Coming in Spring 2023:
Miri Yū: Uenon asema. Translator: Raisa Porrasmaa. Publisher: Sammakko Kustannus. Japanese: JR Ueno eki kōenguchi, 2014. English: Tokyo Ueno Station, 2020, tr. by Morgan Giles.
Miri Yū´s (b. 1968) book has serious themes: social conditions in Japan both today and yesterday such as homeless people, marginalization, natural catastrophes etc. Miri Yū knows what she is talking about: she herself is a member of one of Japan´s minorities, zainichi, i.e. person born and living in Japan but having Korean background and Korean nationality. She has been living on the fringes of Japanese society and it is reflected in her work. The protagonist of the book is Kazu acting as the spirit of a deceased homeless person. Through his story we get to know the kind of Japan not known by many.
Coming in Summer 2023:
Natsume Sōseki: Unta kymmenen yötä. Translator: Aleksi Järvelä. Publisher: Teos. Japanese: Yume jūya and Eijitsu shōhin. English: Ten nights of dreams and Spring Miscellany.
These are two collections of stories by one of Japan´s most famous writers, Natsume Sōseki (1867– 1916). Sōseki lived and wrote in Meiji-period (1868–1916), which was the period of modernization in Japan in all walks of life, not least in literature. Considered to be the first international intellectual in Japan he is dealing with big ethical questions in his works. So far practically only his main work, Kokoro, has been translated into Finnish (Kai Nieminen, 1985). Translations of his other works are more than welcome.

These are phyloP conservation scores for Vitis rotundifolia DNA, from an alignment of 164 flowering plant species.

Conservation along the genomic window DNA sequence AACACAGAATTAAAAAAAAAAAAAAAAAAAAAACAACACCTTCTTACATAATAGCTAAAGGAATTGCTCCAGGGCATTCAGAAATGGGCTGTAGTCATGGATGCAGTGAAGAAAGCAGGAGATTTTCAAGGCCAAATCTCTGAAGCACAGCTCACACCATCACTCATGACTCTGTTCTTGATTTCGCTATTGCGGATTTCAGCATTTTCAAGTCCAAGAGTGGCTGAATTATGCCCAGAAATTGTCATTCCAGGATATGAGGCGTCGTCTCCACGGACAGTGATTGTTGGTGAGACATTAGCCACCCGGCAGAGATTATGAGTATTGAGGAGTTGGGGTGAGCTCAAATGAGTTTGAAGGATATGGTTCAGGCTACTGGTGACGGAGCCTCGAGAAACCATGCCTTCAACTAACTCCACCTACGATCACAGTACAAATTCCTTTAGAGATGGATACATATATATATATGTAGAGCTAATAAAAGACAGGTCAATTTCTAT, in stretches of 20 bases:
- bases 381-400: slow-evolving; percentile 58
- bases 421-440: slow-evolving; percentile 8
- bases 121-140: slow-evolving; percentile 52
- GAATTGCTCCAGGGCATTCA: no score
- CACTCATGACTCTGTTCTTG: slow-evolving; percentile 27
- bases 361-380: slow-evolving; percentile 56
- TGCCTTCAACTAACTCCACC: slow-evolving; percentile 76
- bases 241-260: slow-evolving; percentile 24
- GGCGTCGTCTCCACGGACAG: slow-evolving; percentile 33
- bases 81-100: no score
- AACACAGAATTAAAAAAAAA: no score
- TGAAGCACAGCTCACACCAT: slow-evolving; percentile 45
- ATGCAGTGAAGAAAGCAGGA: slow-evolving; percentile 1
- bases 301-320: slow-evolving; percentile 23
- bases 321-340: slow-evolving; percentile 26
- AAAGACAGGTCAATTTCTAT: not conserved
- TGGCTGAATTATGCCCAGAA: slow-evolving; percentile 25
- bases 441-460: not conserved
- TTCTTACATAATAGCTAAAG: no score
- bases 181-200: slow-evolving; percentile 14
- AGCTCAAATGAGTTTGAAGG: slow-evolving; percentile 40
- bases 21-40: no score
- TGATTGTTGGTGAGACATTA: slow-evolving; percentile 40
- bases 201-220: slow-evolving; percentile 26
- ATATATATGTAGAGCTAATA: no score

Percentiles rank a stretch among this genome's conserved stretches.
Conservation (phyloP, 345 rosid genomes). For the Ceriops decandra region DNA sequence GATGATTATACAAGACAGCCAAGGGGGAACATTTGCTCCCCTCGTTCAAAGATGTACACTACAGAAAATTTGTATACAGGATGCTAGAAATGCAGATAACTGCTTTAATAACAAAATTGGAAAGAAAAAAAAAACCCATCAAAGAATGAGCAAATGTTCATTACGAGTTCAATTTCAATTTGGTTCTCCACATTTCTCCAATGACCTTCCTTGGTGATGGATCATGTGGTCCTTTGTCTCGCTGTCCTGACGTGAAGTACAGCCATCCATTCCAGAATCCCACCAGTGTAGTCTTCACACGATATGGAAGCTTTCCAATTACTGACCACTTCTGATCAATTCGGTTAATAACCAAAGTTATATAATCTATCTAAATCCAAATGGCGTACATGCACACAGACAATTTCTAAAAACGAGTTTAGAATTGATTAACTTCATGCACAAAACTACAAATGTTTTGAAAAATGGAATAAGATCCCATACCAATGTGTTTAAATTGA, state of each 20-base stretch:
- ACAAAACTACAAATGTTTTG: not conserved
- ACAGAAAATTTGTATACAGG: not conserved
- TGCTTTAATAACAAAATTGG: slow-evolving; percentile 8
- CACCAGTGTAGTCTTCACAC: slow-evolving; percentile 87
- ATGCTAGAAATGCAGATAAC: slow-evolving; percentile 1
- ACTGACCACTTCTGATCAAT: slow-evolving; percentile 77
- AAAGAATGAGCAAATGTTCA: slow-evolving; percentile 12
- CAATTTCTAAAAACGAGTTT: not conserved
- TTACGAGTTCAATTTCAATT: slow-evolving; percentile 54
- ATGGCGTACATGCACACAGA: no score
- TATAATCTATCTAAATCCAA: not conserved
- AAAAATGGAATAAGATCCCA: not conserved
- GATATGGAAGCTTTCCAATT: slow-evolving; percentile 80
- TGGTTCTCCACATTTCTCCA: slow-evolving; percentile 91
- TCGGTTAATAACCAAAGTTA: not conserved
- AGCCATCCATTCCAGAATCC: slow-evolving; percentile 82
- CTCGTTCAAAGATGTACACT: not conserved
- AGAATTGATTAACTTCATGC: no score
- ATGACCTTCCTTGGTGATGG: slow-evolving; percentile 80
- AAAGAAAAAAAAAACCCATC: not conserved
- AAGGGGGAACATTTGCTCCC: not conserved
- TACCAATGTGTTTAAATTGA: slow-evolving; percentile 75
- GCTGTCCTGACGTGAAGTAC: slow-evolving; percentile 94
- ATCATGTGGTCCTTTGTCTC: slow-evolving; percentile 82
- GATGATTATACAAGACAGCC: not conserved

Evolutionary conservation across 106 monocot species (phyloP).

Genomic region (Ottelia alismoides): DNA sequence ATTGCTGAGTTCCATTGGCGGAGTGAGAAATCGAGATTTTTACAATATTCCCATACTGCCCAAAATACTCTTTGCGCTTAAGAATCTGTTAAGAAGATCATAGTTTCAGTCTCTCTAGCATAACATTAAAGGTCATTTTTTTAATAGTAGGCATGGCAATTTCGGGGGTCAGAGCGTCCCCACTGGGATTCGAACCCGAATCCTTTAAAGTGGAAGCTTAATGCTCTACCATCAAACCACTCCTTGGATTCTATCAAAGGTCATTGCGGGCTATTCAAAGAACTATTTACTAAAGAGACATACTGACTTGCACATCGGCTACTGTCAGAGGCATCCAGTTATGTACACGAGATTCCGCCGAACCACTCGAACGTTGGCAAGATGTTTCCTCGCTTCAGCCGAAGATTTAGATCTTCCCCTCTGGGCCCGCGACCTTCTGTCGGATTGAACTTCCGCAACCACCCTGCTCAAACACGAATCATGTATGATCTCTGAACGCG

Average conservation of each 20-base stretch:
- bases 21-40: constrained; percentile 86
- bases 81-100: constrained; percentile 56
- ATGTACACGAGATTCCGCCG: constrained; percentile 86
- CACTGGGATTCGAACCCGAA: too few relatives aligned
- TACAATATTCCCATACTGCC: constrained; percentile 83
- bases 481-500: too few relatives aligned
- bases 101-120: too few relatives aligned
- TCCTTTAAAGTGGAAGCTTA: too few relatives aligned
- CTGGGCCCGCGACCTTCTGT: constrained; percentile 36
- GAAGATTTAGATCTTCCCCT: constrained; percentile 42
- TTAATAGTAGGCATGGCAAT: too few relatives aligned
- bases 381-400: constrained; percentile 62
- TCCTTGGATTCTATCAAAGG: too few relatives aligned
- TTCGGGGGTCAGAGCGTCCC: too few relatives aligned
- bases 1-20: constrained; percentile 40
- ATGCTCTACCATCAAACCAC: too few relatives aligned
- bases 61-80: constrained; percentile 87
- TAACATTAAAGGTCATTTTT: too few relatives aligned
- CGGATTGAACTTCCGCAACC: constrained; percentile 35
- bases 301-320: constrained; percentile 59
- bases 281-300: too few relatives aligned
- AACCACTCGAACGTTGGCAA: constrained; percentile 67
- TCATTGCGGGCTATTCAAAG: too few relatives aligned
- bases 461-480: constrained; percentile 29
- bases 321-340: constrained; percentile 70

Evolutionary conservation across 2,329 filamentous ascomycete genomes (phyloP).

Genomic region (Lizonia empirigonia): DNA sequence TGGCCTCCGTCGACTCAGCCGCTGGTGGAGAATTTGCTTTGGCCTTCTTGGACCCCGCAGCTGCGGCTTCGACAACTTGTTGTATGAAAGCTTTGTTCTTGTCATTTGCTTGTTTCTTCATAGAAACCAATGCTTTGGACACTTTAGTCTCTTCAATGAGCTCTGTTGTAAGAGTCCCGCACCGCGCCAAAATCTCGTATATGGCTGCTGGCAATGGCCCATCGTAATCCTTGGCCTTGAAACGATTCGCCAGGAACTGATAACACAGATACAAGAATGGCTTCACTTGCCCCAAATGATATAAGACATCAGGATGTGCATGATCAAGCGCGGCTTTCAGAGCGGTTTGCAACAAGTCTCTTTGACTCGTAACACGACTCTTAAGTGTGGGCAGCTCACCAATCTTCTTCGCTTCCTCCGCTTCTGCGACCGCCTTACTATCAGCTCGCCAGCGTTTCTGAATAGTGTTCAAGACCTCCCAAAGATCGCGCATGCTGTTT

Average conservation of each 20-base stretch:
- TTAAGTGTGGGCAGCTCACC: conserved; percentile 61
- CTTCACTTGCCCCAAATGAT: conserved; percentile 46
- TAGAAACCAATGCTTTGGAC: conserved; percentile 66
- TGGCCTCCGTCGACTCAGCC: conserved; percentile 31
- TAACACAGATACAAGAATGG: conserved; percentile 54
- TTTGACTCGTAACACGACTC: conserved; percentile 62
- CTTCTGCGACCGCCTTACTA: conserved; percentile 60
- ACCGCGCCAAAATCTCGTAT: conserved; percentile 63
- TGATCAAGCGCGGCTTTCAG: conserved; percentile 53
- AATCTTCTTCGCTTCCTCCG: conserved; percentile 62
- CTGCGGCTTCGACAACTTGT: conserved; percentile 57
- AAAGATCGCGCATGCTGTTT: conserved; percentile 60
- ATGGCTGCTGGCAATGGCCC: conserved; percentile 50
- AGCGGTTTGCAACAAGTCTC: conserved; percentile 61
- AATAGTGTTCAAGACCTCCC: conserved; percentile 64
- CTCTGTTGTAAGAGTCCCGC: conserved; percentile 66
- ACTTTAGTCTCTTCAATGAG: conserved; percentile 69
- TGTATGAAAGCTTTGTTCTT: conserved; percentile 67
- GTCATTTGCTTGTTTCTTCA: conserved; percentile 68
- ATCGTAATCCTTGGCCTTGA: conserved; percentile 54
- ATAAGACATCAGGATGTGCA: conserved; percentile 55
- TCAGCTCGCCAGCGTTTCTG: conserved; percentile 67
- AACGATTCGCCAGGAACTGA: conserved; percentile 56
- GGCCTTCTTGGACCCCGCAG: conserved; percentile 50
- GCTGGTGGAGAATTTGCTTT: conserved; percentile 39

Coming in Autumn 2023:
Emi Yagi: Tyhjyyden päiväkirja (working title). Translator: Raisa Porrasmaa. Publisher: Otava. Japanese: Kūshintechō, 2020. English: Diary of a Void, 2022, tr. by David Boyd and Lucy North.
Emi Yagi (b. 1988) is an editor of women´s magazine and this is her first novel. The story evolves around a fake pregnancy of a young female employee in a company while she tries to avoid the menial tasks, discrimination and even harassment often experienced by young women at work. With pregnancy everything changes, or does it? The book is entertaining but also brings forth some serious considerations about Japanese society and especially women´s role in it.
Troll (Yōko Tanaka, illustr. Masahide Fukasawa): Mestarietsivä Peppunen. Mestarietsivä rakastuu?! Translator: Mayu Saaritsa. Publisher: Nemo, Helsinki.
Japanese: Oshiri tantei. English: The Butt Detective. Oshiri tantei no koi!!?
The Butt Detective series is as popular in Finland as it is anywhere. The 11th book of the series was published in Finnish in the beginning of the year. The witty humour of the book cleverly translated by Mayu Saaritsa keeps younger and a little older readers in its grip.